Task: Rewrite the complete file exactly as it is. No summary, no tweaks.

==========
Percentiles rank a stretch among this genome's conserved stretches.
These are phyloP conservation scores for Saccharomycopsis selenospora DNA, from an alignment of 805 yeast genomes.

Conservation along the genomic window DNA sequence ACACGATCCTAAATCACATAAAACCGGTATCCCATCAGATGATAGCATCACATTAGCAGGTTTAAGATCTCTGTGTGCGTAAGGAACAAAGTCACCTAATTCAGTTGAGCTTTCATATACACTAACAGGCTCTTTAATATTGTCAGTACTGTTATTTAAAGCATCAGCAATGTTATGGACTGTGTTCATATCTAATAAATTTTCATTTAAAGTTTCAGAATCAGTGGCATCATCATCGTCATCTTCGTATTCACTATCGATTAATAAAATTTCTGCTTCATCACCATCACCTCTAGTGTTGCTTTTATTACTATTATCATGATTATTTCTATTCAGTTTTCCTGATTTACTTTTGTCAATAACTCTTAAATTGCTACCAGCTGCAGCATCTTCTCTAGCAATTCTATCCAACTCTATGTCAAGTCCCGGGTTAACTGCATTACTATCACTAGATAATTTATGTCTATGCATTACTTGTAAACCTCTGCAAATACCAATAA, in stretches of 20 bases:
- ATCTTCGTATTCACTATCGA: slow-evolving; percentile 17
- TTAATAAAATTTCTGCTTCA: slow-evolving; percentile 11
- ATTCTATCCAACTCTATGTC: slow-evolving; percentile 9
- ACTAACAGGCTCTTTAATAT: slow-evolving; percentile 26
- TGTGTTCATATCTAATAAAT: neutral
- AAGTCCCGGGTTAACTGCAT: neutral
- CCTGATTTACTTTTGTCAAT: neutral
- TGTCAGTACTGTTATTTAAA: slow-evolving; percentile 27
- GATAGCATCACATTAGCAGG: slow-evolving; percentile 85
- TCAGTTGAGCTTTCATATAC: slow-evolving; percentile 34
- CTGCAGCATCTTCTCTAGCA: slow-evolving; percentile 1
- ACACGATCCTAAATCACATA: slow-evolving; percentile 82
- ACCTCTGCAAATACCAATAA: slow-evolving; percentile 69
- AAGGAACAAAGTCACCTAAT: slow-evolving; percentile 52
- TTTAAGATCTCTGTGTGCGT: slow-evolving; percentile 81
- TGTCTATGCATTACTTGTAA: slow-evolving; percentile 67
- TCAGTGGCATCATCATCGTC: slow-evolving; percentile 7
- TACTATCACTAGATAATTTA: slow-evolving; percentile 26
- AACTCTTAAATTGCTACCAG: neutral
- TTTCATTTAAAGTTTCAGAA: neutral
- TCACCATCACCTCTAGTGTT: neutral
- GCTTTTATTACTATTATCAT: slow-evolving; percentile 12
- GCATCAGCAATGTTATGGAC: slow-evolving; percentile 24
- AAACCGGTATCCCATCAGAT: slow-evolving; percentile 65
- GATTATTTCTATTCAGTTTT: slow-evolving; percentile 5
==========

Percentiles rank a stretch among this genome's conserved stretches.
These are phyloP conservation scores for Saccharomycopsis selenospora DNA, from an alignment of 805 yeast genomes.

Conservation along the genomic window DNA sequence ACACGATCCTAAATCACATAAAACCGGTATCCCATCAGATGATAGCATCACATTAGCAGGTTTAAGATCTCTGTGTGCGTAAGGAACAAAGTCACCTAATTCAGTTGAGCTTTCATATACACTAACAGGCTCTTTAATATTGTCAGTACTGTTATTTAAAGCATCAGCAATGTTATGGACTGTGTTCATATCTAATAAATTTTCATTTAAAGTTTCAGAATCAGTGGCATCATCATCGTCATCTTCGTATTCACTATCGATTAATAAAATTTCTGCTTCATCACCATCACCTCTAGTGTTGCTTTTATTACTATTATCATGATTATTTCTATTCAGTTTTCCTGATTTACTTTTGTCAATAACTCTTAAATTGCTACCAGCTGCAGCATCTTCTCTAGCAATTCTATCCAACTCTATGTCAAGTCCCGGGTTAACTGCATTACTATCACTAGATAATTTATGTCTATGCATTACTTGTAAACCTCTGCAAATACCAATAA, in stretches of 20 bases:
- ATCTTCGTATTCACTATCGA: slow-evolving; percentile 17
- TTAATAAAATTTCTGCTTCA: slow-evolving; percentile 11
- ATTCTATCCAACTCTATGTC: slow-evolving; percentile 9
- ACTAACAGGCTCTTTAATAT: slow-evolving; percentile 26
- TGTGTTCATATCTAATAAAT: neutral
- AAGTCCCGGGTTAACTGCAT: neutral
- CCTGATTTACTTTTGTCAAT: neutral
- TGTCAGTACTGTTATTTAAA: slow-evolving; percentile 27
- GATAGCATCACATTAGCAGG: slow-evolving; percentile 85
- TCAGTTGAGCTTTCATATAC: slow-evolving; percentile 34
- CTGCAGCATCTTCTCTAGCA: slow-evolving; percentile 1
- ACACGATCCTAAATCACATA: slow-evolving; percentile 82
- ACCTCTGCAAATACCAATAA: slow-evolving; percentile 69
- AAGGAACAAAGTCACCTAAT: slow-evolving; percentile 52
- TTTAAGATCTCTGTGTGCGT: slow-evolving; percentile 81
- TGTCTATGCATTACTTGTAA: slow-evolving; percentile 67
- TCAGTGGCATCATCATCGTC: slow-evolving; percentile 7
- TACTATCACTAGATAATTTA: slow-evolving; percentile 26
- AACTCTTAAATTGCTACCAG: neutral
- TTTCATTTAAAGTTTCAGAA: neutral
- TCACCATCACCTCTAGTGTT: neutral
- GCTTTTATTACTATTATCAT: slow-evolving; percentile 12
- GCATCAGCAATGTTATGGAC: slow-evolving; percentile 24
- AAACCGGTATCCCATCAGAT: slow-evolving; percentile 65
- GATTATTTCTATTCAGTTTT: slow-evolving; percentile 5